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Cell Cycle. 2010 Jul 15;9(14):2836-42. Epub 2010 Jul 11.

Fatty acids trigger mitochondrion-dependent necrosis.

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University of Graz, Institute for Molecular Biosciences, Austria.


Obesity is characterised by lipid accumulation in non-adipose tissues, leading to organ degeneration and a wide range of diseases, including diabetes, heart attack and liver cirrhosis. Free fatty acids (FFA) are believed to be the principal toxic triggers mediating the adverse cellular effects of lipids. Here, we show that various cooking oils used in human nutrition cause cell death in yeast in the presence of a triacylglycerol lipase, mimicking the physiological microenvironment of the small intestine. Combining genetic and cell death assays, we demonstrate that elevated FFA concentrations lead to necrotic cell death, as evidenced by loss of membrane integrity and release of nuclear HMGB1. FFA-mediated necrosis depends on functional mitochondria and leads to the accumulation of reactive oxygen species. We conclude that lipotoxicity is executed via a mitochondrial necrotic pathway, challenging the dogma that the adverse effects of lipid stress are exclusively apoptotic.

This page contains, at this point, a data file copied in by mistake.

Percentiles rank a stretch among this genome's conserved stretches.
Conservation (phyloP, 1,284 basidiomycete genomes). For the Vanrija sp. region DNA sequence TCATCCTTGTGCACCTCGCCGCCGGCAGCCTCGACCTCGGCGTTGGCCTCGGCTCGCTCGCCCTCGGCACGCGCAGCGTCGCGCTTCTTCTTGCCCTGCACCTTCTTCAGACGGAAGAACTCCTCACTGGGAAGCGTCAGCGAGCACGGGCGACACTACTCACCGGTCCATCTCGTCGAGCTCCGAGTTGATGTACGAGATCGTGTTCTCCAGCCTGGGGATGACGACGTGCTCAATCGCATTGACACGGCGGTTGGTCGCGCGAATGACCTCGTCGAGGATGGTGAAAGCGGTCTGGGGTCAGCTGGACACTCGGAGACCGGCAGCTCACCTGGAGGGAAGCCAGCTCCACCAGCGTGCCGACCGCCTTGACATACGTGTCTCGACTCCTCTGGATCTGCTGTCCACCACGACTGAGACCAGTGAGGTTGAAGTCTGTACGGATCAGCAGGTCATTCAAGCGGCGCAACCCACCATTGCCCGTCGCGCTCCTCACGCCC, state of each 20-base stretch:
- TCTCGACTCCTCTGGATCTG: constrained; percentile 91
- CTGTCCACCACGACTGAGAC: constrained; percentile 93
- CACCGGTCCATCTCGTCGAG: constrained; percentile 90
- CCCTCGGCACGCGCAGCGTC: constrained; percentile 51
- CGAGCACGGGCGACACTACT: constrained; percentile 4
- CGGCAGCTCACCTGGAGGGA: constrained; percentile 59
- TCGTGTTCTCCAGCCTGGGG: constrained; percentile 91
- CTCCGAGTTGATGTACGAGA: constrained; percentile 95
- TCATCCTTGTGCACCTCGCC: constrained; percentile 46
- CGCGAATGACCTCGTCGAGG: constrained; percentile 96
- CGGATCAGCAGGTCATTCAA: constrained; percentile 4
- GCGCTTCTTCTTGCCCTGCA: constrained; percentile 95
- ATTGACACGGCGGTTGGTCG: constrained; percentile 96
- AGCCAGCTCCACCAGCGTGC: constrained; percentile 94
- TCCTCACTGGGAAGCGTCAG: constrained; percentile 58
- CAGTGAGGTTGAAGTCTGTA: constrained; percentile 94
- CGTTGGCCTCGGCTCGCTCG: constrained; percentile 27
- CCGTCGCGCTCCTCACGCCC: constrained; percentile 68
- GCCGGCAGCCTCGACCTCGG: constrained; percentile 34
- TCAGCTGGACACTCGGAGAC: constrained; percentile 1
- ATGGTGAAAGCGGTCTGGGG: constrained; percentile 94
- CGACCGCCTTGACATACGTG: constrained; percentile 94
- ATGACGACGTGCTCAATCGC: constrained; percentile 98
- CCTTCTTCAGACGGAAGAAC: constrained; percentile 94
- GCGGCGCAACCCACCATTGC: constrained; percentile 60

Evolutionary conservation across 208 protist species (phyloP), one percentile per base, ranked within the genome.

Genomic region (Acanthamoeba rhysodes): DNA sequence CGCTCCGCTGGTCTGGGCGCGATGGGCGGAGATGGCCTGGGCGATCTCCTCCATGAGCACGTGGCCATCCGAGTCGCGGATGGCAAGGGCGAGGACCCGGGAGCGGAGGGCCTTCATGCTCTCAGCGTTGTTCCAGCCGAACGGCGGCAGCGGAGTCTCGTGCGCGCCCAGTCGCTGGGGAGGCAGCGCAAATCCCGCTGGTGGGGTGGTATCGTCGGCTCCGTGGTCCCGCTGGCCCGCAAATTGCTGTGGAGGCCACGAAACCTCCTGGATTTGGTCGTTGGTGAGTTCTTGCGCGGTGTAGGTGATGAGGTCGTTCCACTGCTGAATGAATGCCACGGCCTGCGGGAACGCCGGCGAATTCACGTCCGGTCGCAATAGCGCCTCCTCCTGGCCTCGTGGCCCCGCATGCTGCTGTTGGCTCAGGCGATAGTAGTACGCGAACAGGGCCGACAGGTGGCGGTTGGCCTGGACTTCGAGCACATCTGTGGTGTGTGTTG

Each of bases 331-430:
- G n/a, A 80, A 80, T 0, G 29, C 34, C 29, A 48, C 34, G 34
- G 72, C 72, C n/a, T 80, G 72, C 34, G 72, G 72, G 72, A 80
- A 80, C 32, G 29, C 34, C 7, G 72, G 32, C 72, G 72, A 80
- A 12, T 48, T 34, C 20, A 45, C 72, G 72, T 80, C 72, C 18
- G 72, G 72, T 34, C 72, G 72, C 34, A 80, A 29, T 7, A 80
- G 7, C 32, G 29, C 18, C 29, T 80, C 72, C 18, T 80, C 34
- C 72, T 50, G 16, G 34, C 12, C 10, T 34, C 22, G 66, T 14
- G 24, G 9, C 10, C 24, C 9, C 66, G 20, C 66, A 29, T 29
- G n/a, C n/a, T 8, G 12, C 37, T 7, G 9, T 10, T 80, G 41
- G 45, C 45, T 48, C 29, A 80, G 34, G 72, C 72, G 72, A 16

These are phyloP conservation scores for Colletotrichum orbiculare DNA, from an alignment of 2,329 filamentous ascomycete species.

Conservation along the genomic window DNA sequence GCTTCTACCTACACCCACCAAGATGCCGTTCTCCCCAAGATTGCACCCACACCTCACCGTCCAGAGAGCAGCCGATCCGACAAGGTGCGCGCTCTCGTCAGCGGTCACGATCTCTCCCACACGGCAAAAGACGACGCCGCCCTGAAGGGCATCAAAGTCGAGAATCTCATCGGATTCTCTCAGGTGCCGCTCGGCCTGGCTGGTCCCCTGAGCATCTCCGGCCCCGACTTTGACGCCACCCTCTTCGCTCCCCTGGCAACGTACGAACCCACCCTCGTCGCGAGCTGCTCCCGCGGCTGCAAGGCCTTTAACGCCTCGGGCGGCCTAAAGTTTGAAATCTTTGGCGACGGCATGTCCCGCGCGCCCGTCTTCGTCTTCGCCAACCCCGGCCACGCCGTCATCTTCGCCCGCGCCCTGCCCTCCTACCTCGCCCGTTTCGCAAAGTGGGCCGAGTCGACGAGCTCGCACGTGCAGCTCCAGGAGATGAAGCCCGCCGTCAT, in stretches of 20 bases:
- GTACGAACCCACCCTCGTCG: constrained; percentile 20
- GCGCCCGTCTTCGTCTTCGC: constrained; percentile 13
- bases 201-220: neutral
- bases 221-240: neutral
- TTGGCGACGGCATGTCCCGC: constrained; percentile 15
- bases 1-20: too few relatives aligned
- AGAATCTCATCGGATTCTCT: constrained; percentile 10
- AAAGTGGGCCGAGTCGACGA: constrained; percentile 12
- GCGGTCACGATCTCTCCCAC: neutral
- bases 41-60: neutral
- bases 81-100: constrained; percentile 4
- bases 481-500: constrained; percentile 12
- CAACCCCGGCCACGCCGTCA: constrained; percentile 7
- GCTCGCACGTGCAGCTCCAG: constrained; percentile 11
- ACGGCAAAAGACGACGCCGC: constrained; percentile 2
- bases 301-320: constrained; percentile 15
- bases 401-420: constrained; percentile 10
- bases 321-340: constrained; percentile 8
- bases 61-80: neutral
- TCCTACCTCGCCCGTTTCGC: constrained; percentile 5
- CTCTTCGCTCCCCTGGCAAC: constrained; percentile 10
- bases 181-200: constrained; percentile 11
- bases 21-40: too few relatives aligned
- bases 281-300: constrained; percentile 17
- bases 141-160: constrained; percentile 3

[Indexed for MEDLINE]

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